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  • "No clapping please"

    Today heard the Fayetteville NCAA track announcer say ' No clapping please" . Apparently the athlete in the High Jump didn't want it. :shock:

    But I can see the point.

    The rhythmic clapping to encourage the athlete is a staple at Hayward Field. And for the running events, the clapping should not cause problems ; rather would give the athlete a strong feeling of support.

    But what about the field events/ technical events?

    Some eventers seem to really like and encourage it - males generally more than females, and male long jumpers most of all. 8-)

    For others, it seems to disturb their concentration. Rachel Yurkovich of Oregon occasionally tries to "sneek" a javelin throw before the crowd is aware.

  • #2
    Some athletes actually initiate the clapping, and will stand on the runway (or apron) until the crowd gets into the groove.

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    • #3
      As a fan I hate it, always have. Curse the day Willie Banks (or whoever) started it. But then I am probably in the group mentioned in another thread by another poster: "You guys and gals on this board are some old foggies (sp) and farts."

      While I am biding my time waiting to go deaf I wear high-tech earplugs to meets. Also helps with stupid noise makers (cow bells, etc.), overly-loud PA systems, and the Hayward Field crowd during OT 800s.

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      • #4
        Originally posted by bad hammy
        As a fan I hate it, always have. Curse the day Willie Banks (or whoever) started it. But then I am probably in the group mentioned in another thread by another poster: "You guys and gals on this board are some old foggies (sp) and farts."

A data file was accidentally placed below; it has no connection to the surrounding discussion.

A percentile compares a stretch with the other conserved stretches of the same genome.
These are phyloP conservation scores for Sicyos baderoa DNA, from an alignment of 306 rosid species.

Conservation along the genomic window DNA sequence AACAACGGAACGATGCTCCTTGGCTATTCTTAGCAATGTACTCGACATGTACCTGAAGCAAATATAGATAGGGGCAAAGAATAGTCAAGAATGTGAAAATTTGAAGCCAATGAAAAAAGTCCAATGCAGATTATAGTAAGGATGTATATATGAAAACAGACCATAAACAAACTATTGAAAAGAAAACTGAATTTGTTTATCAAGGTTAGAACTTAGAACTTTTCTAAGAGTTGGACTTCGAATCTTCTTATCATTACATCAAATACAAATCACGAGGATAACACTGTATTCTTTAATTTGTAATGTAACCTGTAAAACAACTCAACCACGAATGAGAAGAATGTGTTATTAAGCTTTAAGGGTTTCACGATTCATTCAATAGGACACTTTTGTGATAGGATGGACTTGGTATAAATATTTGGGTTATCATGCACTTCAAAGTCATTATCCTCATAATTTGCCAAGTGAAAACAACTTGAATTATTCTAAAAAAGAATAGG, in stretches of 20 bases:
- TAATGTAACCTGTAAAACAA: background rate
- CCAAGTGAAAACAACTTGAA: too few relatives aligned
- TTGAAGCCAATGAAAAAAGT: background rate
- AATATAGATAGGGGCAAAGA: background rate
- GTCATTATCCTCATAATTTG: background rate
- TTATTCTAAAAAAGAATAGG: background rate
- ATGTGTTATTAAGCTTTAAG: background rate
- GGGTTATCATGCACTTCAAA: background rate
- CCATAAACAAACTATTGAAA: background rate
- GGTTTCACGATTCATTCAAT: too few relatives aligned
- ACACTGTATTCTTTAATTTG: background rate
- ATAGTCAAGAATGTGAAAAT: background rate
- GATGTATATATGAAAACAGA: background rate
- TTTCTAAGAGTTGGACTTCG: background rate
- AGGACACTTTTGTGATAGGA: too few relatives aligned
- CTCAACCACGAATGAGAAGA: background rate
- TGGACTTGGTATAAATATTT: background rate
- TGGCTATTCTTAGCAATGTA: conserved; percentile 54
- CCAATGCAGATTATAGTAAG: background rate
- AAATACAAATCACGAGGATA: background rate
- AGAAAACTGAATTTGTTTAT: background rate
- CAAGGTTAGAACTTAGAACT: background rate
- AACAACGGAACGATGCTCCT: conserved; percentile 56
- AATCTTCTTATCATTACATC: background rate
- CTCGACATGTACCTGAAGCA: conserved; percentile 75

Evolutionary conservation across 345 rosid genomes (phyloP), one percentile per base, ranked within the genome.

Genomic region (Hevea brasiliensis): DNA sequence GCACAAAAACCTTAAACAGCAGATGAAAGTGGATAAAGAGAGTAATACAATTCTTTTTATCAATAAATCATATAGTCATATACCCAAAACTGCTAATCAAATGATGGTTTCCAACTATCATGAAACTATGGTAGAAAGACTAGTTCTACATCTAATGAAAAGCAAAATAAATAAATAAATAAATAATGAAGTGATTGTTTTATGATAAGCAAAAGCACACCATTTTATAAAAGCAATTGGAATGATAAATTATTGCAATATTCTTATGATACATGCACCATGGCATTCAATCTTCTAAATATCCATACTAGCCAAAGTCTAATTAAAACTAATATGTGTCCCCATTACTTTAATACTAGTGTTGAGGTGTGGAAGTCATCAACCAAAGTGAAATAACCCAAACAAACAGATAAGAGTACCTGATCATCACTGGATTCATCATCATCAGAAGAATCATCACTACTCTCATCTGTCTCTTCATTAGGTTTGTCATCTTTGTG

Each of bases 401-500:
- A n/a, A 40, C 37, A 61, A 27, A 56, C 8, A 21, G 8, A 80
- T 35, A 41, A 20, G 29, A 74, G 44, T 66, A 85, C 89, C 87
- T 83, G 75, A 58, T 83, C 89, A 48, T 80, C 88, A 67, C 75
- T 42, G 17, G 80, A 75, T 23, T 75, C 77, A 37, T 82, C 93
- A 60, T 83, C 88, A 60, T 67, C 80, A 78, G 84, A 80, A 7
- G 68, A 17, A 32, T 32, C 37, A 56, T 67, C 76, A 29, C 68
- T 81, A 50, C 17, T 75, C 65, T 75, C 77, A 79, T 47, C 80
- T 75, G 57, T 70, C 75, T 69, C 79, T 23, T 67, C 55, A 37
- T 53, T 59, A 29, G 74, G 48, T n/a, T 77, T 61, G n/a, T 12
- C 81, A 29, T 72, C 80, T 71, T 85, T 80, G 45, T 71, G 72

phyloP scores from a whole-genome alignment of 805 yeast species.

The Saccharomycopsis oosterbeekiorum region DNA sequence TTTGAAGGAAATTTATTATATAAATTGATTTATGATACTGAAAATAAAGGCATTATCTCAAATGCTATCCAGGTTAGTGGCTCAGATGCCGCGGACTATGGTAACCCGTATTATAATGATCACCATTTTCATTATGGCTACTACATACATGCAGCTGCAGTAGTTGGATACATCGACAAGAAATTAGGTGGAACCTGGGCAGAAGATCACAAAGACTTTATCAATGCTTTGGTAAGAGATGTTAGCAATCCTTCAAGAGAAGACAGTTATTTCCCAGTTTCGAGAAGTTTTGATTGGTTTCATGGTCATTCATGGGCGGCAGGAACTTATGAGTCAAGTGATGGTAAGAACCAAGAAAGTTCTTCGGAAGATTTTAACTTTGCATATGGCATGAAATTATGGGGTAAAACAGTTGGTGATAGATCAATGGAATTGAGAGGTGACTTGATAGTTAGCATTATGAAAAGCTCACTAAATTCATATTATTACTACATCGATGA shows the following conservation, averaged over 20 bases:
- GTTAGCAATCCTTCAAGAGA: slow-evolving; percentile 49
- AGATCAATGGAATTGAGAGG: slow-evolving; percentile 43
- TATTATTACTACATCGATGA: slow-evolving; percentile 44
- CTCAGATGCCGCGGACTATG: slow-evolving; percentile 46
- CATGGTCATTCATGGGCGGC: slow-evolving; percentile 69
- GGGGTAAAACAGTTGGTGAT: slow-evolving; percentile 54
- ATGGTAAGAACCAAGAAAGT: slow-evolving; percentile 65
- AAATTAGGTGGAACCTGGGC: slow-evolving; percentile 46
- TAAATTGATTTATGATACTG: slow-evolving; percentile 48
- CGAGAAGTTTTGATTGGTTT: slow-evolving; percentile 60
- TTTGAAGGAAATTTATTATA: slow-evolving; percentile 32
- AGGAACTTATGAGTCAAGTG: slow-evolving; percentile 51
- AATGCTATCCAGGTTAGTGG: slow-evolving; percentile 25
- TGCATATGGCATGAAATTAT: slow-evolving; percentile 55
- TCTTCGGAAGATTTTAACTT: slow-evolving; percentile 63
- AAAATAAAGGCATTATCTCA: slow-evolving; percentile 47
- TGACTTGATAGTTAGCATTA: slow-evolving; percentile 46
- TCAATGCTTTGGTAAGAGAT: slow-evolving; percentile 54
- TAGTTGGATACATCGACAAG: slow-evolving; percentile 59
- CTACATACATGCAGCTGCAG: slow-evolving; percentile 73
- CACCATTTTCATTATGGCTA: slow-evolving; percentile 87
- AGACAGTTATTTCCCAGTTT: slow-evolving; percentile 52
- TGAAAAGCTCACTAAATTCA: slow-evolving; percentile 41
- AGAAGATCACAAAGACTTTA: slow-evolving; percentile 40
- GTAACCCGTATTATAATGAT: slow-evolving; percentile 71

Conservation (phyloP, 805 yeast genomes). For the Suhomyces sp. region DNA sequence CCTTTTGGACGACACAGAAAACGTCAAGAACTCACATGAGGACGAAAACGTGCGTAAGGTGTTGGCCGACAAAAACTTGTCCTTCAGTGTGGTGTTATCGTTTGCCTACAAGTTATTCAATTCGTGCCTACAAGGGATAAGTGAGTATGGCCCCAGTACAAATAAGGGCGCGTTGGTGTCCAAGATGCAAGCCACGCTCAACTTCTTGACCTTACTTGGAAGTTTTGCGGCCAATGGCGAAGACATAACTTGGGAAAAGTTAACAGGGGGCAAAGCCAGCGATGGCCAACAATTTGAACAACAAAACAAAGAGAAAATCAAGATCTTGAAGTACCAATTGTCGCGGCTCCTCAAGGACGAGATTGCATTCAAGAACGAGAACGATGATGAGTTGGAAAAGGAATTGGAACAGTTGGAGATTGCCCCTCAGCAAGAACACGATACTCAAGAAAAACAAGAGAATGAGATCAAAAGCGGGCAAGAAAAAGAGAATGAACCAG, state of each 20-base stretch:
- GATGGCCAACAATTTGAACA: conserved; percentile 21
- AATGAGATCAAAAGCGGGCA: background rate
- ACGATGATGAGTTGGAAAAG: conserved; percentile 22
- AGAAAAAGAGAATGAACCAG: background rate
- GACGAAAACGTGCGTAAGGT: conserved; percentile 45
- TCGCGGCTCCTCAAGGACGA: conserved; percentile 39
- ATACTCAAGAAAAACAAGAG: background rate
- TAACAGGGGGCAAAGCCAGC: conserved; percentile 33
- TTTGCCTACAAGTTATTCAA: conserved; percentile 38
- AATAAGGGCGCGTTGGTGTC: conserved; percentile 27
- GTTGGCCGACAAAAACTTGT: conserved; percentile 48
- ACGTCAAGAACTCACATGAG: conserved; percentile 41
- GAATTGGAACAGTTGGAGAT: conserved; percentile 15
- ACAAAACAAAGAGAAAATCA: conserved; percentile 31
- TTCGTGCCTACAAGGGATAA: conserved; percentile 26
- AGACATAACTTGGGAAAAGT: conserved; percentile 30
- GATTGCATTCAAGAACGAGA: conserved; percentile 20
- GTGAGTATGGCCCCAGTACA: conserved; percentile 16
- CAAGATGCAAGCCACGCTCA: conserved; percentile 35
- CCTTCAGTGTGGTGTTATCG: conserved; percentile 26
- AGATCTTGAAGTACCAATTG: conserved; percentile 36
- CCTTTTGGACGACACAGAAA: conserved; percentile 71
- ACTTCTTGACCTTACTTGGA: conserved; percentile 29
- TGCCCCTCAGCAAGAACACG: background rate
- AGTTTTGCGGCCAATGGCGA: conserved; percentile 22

While I am biding my time waiting to go deaf I wear high-tech earplugs to meets. Also helps with stupid noise makers (cow bells, etc.), overly-loud PA systems, and the Hayward Field crowd during OT 800s.
        It predates Willie Banks. He just took the Stockholm crowd and ran with it one year.

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        • #5
          The athlete in question was Destinee Hooker. As one pressbox wag put it, nobody wants to hear "clap" and "hooker" in the same sentence. :roll:

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          • #6
            Gary, you are too much, yet so accurate!

            I think clapping is rude and selfish.
            "Who's Kidding Who?"

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            • #7
              Originally posted by mrbowie
              Gary, you are too much, yet so accurate!

              I think clapping is rude and selfish.
              I agree. Screaming and yelling would be MUCH better!

              I'm not a real big fan of the "quiet please" we get in sports such as Tennis. When a batter steps out of a batters box at a baseball game or the holder stands up out of his stance on a field goal attempt to complain to the officials of their respective sports that "it's a little too noisy for me to continue and if you don't I may storm off the field in a huff" I may consider some sympathy for those offended.

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              • #8
                To me it seems like this depends on culture and origin of the athlete very often, a lot of Russian athletes would rather want to make their attempt when nobody is watching instead of asking for clapping and support.

                Atmosphere and therefore "noise" is part of sports and it should be. There are some situations when the crowd should be quiet, but the general mood can't be positive if the entire stadium is muted.

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                • #9
                  Originally posted by gh
                  The athlete in question was Destinee Hooker. As one pressbox wag put it, nobody wants to hear "clap" and "hooker" in the same sentence. :roll: